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Sorry to stir what I know is a bit of a bees-nest by bumping this topic, especially given my limited expertise relative to everyone else that has chimed in, but a recent complaint regarding slow cmdstanr::read_stan_csv performance reminded me of this topic.

During StanCon I learned of @ahartikainen and colleagues’ work on ArViz, which uses NetCDF as its core file format, which in turn is really just HDF5 under the hood (as far as I understand).

Seeing as there is NetCDF expertise among Stan/Stan-adjacent devs, and possible motivation for said devs to help Stan itself move to NetCDF to make their job over in ArViz easier, and where the format debate doesn’t seem to have any clear winners otherwise, should we pull the trigger and ask the NetCDF crew to start working on a cmdstan branch replacing CSV with NetCDF?

Obviously they have the freedom to create said branch on their own regardless of an invite, but I think it would be more likely to actually happen if they were assured that their work would be a welcome solution.

Thoughts? Any major downsides to NetCDF specifically that make this an absolute non-starter?

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Oh, and what I’m suggesting is what @ariddell and @martinmodrak refer to as the second refactor target, where we just want to be writing to file more efficiently. (Unless I’m missing something and netcdf is somehow also useful for the internal refactor target too.)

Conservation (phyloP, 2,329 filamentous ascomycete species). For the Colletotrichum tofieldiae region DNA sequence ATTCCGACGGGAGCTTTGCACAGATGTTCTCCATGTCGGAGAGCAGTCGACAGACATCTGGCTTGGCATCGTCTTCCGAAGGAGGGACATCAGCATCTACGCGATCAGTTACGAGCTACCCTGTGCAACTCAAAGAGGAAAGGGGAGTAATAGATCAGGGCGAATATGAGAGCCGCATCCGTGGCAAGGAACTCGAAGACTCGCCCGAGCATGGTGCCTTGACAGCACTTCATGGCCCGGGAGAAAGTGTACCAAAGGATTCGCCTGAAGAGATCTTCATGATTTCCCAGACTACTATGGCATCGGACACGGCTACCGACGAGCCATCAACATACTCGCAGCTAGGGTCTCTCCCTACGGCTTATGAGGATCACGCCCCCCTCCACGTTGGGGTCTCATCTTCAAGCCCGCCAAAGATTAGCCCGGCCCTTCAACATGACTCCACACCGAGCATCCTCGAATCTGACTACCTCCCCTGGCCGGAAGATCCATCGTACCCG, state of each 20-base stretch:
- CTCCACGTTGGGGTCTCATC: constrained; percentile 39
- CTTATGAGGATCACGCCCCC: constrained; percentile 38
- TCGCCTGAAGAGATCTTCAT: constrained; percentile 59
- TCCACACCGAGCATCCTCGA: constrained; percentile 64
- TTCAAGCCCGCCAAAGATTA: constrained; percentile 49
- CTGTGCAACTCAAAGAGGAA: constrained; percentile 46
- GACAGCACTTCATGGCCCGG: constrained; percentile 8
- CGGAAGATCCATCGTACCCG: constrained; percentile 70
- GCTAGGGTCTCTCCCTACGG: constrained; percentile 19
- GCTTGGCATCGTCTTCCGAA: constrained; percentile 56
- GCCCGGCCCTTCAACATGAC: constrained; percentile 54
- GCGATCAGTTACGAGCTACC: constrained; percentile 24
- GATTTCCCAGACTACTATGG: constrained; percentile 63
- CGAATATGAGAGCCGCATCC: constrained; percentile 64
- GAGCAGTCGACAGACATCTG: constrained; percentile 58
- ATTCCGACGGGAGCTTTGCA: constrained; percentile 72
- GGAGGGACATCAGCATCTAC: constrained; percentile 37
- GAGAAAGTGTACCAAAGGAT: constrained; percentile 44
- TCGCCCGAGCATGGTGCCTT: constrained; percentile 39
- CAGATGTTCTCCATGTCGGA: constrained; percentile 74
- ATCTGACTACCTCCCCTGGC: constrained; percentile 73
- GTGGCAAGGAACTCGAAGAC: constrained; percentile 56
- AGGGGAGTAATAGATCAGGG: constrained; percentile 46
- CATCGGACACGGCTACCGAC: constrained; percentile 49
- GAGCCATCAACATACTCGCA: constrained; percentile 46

Where NetCDF/hdf5 is fairly flexible, I don’t see a big reason to wait until the internal refactor stuff is solidified before the external refactor begins.

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I like the idea of hdf5. I used the format extensively while working on scientific computing. It’s reasonably fast, and friendly to multiprocessing(MPI). On the other hand, working on large Stan project I find myself frequently grep/awk output file before it finishes, and with csv it’s straightforward. It’s also easy to check crashed/terminated results. Doing this with hdf5 is possible but involves much more work.

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IIRC there are problems with HDF5. I remember data corruption being
among them.

Here’s a blog post that seems relevant:

I suspect that the Apache Arrow/Feather folks also describe the issues
with HDF5 in great detail somewhere.

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Hi, I can drop some of my ideas here too. Here are some comments I made in slack.

There now exists fully rewritten C++ API http://unidata.github.io/netcdf-cxx4/index.html

Possibility for unlimited dimensions https://www.unidata.ucar.edu/software/netcdf/docs/unlimited_dims.html

And possibility to access / write data parallel
https://www.unidata.ucar.edu/software/netcdf/docs/parallel_io.html